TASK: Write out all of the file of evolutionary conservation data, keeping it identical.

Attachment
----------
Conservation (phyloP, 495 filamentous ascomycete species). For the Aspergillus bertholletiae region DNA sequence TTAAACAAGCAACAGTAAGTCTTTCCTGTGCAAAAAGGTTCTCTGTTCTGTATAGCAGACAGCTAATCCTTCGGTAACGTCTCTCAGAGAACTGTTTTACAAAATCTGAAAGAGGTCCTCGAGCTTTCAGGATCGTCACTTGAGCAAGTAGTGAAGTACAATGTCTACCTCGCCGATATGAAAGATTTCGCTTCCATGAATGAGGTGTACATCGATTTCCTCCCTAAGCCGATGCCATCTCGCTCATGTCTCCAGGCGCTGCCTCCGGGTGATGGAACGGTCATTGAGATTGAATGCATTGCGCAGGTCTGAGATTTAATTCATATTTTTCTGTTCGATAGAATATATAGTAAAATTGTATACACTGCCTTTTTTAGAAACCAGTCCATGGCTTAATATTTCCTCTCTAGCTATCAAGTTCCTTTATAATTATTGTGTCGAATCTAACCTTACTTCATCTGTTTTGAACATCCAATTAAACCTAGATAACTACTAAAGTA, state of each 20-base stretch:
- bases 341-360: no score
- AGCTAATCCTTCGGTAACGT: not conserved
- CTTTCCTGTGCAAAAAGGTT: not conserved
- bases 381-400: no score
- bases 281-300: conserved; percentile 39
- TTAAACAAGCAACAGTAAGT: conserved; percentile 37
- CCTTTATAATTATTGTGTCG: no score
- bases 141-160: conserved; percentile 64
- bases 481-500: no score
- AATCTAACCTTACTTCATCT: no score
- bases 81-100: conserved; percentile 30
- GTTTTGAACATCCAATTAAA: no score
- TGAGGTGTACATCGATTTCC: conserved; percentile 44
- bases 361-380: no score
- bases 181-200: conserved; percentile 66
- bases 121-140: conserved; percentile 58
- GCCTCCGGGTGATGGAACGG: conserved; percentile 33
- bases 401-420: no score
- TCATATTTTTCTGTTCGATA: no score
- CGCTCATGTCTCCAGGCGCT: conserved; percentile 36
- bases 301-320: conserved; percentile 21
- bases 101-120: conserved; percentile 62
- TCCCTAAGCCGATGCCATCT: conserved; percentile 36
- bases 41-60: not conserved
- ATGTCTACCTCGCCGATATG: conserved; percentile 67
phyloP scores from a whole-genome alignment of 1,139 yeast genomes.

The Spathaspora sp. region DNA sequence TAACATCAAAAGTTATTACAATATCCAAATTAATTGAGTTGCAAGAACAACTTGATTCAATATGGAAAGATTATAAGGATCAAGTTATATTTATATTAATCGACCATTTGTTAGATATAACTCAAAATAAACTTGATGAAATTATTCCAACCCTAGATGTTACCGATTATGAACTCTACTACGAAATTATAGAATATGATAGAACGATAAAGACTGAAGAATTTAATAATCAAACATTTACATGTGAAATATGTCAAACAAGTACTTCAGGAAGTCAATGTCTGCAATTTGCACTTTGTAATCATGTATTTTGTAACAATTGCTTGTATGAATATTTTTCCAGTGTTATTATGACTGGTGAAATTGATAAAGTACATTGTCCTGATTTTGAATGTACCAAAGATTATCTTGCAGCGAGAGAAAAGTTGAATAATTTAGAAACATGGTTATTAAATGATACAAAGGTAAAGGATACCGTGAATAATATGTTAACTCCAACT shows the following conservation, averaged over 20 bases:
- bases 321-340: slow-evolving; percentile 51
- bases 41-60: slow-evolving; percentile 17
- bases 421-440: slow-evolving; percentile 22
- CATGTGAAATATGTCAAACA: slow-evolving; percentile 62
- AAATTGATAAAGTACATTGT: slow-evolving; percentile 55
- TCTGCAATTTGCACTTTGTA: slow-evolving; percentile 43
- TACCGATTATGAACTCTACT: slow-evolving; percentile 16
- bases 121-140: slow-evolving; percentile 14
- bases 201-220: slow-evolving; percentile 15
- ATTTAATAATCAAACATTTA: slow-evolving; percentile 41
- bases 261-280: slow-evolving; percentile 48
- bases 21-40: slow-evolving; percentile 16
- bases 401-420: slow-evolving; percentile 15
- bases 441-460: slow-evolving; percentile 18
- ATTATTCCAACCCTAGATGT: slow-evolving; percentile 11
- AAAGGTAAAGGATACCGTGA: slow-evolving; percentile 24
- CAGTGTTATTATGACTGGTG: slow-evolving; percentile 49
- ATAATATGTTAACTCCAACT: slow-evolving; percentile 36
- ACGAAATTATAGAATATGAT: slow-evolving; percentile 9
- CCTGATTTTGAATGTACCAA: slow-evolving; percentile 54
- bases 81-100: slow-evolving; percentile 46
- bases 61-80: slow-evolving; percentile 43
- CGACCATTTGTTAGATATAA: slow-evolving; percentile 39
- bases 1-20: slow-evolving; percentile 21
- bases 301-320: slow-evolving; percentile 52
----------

Conservation (phyloP, 495 filamentous ascomycete species). For the Aspergillus bertholletiae region DNA sequence TTAAACAAGCAACAGTAAGTCTTTCCTGTGCAAAAAGGTTCTCTGTTCTGTATAGCAGACAGCTAATCCTTCGGTAACGTCTCTCAGAGAACTGTTTTACAAAATCTGAAAGAGGTCCTCGAGCTTTCAGGATCGTCACTTGAGCAAGTAGTGAAGTACAATGTCTACCTCGCCGATATGAAAGATTTCGCTTCCATGAATGAGGTGTACATCGATTTCCTCCCTAAGCCGATGCCATCTCGCTCATGTCTCCAGGCGCTGCCTCCGGGTGATGGAACGGTCATTGAGATTGAATGCATTGCGCAGGTCTGAGATTTAATTCATATTTTTCTGTTCGATAGAATATATAGTAAAATTGTATACACTGCCTTTTTTAGAAACCAGTCCATGGCTTAATATTTCCTCTCTAGCTATCAAGTTCCTTTATAATTATTGTGTCGAATCTAACCTTACTTCATCTGTTTTGAACATCCAATTAAACCTAGATAACTACTAAAGTA, state of each 20-base stretch:
- bases 341-360: no score
- AGCTAATCCTTCGGTAACGT: not conserved
- CTTTCCTGTGCAAAAAGGTT: not conserved
- bases 381-400: no score
- bases 281-300: conserved; percentile 39
- TTAAACAAGCAACAGTAAGT: conserved; percentile 37
- CCTTTATAATTATTGTGTCG: no score
- bases 141-160: conserved; percentile 64
- bases 481-500: no score
- AATCTAACCTTACTTCATCT: no score
- bases 81-100: conserved; percentile 30
- GTTTTGAACATCCAATTAAA: no score
- TGAGGTGTACATCGATTTCC: conserved; percentile 44
- bases 361-380: no score
- bases 181-200: conserved; percentile 66
- bases 121-140: conserved; percentile 58
- GCCTCCGGGTGATGGAACGG: conserved; percentile 33
- bases 401-420: no score
- TCATATTTTTCTGTTCGATA: no score
- CGCTCATGTCTCCAGGCGCT: conserved; percentile 36
- bases 301-320: conserved; percentile 21
- bases 101-120: conserved; percentile 62
- TCCCTAAGCCGATGCCATCT: conserved; percentile 36
- bases 41-60: not conserved
- ATGTCTACCTCGCCGATATG: conserved; percentile 67
phyloP scores from a whole-genome alignment of 1,139 yeast genomes.

The Spathaspora sp. region DNA sequence TAACATCAAAAGTTATTACAATATCCAAATTAATTGAGTTGCAAGAACAACTTGATTCAATATGGAAAGATTATAAGGATCAAGTTATATTTATATTAATCGACCATTTGTTAGATATAACTCAAAATAAACTTGATGAAATTATTCCAACCCTAGATGTTACCGATTATGAACTCTACTACGAAATTATAGAATATGATAGAACGATAAAGACTGAAGAATTTAATAATCAAACATTTACATGTGAAATATGTCAAACAAGTACTTCAGGAAGTCAATGTCTGCAATTTGCACTTTGTAATCATGTATTTTGTAACAATTGCTTGTATGAATATTTTTCCAGTGTTATTATGACTGGTGAAATTGATAAAGTACATTGTCCTGATTTTGAATGTACCAAAGATTATCTTGCAGCGAGAGAAAAGTTGAATAATTTAGAAACATGGTTATTAAATGATACAAAGGTAAAGGATACCGTGAATAATATGTTAACTCCAACT shows the following conservation, averaged over 20 bases:
- bases 321-340: slow-evolving; percentile 51
- bases 41-60: slow-evolving; percentile 17
- bases 421-440: slow-evolving; percentile 22
- CATGTGAAATATGTCAAACA: slow-evolving; percentile 62
- AAATTGATAAAGTACATTGT: slow-evolving; percentile 55
- TCTGCAATTTGCACTTTGTA: slow-evolving; percentile 43
- TACCGATTATGAACTCTACT: slow-evolving; percentile 16
- bases 121-140: slow-evolving; percentile 14
- bases 201-220: slow-evolving; percentile 15
- ATTTAATAATCAAACATTTA: slow-evolving; percentile 41
- bases 261-280: slow-evolving; percentile 48
- bases 21-40: slow-evolving; percentile 16
- bases 401-420: slow-evolving; percentile 15
- bases 441-460: slow-evolving; percentile 18
- ATTATTCCAACCCTAGATGT: slow-evolving; percentile 11
- AAAGGTAAAGGATACCGTGA: slow-evolving; percentile 24
- CAGTGTTATTATGACTGGTG: slow-evolving; percentile 49
- ATAATATGTTAACTCCAACT: slow-evolving; percentile 36
- ACGAAATTATAGAATATGAT: slow-evolving; percentile 9
- CCTGATTTTGAATGTACCAA: slow-evolving; percentile 54
- bases 81-100: slow-evolving; percentile 46
- bases 61-80: slow-evolving; percentile 43
- CGACCATTTGTTAGATATAA: slow-evolving; percentile 39
- bases 1-20: slow-evolving; percentile 21
- bases 301-320: slow-evolving; percentile 52